Fields insisted that he did not believe the rights of Oklahomans were being violated “in any sort of systematic way,” because Oklahoma law enforcement and prosecutors are “accountable” to the people at the “ballot box.” There are “multiple layers of protection” in the system of civil asset forfeiture in the state, he claimed, adding, “Ultimately, a judge has to review and approve each and every case where property is forfeited to the state of Oklahoma.” Fields said that those whose property is taken under civil asset forfeiture laws have “due process rights, as well as a right to a jury trial, where an individual who has had property taken ultimately is judged by fellow citizens.”
While it is true that a person who has had cash or other property taken from them may demand a jury trial in some cases, this is not true in all cases. No such right to a jury trial exists for cases involving amounts under $1500. And the burden of proof is not the same as in a criminal case, where a person must be found guilty beyond a reasonable doubt. In any effort to regain property seized under civil asset forfeiture, the burden of proof has now shifted to the person whose property was taken and is only a “preponderance of the evidence.”
The harsh reality is that if law enforcement seizes cash, the expense of hiring an attorney and fighting to get the money back is simply not worth it for the suspect — the amount seized is generally less than the expenses of going to trial. Many times, a law enforcement agency does not even file criminal charges, but simply takes the cash or other property. Tom Fook, an official with the Michigan Association for the Preservation of Property, said he believed that “most” civil forfeitures in his state were little more than “curbside shakedowns,” involving seizures of hundreds of dollars, when it would cost thousands of dollars for a suspect to fight to regain the money.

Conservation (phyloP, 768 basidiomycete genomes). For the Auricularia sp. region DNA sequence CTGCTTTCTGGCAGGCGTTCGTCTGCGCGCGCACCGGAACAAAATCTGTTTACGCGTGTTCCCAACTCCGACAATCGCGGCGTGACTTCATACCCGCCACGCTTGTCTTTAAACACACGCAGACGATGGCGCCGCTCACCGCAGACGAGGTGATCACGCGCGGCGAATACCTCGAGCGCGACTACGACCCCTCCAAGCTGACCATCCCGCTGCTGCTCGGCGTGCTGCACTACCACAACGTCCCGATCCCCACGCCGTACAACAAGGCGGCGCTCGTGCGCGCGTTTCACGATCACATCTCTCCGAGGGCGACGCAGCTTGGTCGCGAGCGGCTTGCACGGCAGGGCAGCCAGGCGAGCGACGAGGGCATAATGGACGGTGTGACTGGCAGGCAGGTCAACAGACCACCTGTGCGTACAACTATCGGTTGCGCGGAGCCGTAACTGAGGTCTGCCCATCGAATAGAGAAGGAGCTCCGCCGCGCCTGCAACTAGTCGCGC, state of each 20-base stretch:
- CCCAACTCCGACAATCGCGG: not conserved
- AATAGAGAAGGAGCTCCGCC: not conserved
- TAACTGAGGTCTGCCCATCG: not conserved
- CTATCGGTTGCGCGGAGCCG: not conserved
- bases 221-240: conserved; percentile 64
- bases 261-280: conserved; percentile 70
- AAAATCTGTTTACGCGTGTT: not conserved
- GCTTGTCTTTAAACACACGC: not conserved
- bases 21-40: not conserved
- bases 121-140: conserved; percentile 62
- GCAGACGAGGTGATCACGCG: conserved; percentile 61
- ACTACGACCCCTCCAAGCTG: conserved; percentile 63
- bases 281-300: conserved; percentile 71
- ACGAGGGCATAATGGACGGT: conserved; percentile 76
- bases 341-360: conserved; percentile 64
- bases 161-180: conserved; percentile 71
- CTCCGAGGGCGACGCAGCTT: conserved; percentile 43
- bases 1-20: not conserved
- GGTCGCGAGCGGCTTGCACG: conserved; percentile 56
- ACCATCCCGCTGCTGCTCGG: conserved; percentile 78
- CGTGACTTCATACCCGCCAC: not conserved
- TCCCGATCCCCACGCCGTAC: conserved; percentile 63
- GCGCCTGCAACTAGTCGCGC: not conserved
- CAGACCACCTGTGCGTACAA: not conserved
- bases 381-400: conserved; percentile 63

The Institute for Justice, an organization which fights civil asset forfeiture abuses, has given Oklahoma a “D” for the lack of fairness in its civil asset forfeiture laws.
As previously mentioned, any changes to civil asset forfeiture laws are almost always opposed by law enforcement agencies, which profit so handsomely by it. Back in the 1990s, Sheriff Bob Vogel of Volusia County, Florida summed up the attitude of many at that time on the question of guilt of those from whom assets were seized: “We don’t have to prove the fact they [property owners] are guilty.”
One argument used against any reform of the practice of civil asset forfeiture is that those promoting such reform are favoring drug dealers over law enforcement. The drug problem is so severe, they contend, that law enforcement simply must have the “tools” to combat the drug kingpins. But It is unfair to charge those who wish to rein in the abuses of civil asset forfeiture as favoring criminals, just as it is unfair to charge those who argue for due process for accused murderers as supporting murder.
It is also claimed that budgets of law enforcement agencies are so strapped that taking away the assets seized in drug dealing and other crimes would create a great burden on sheriffs, police departments, and district attorneys.
However, in his press conference arguing for his bill, Senator Loveless cited examples of a district attorney who actually took up residence in a seized home, and another who used seized funds to pay off student loans.
In fairness, though, many involved in seizing assets which they believe are used in drug dealing or other crimes truly believe they are doing right and are perfectly honest. They see the ravages of the effects of drugs on addicts, and feel justified in taking whatever actions are necessary to combat the problem.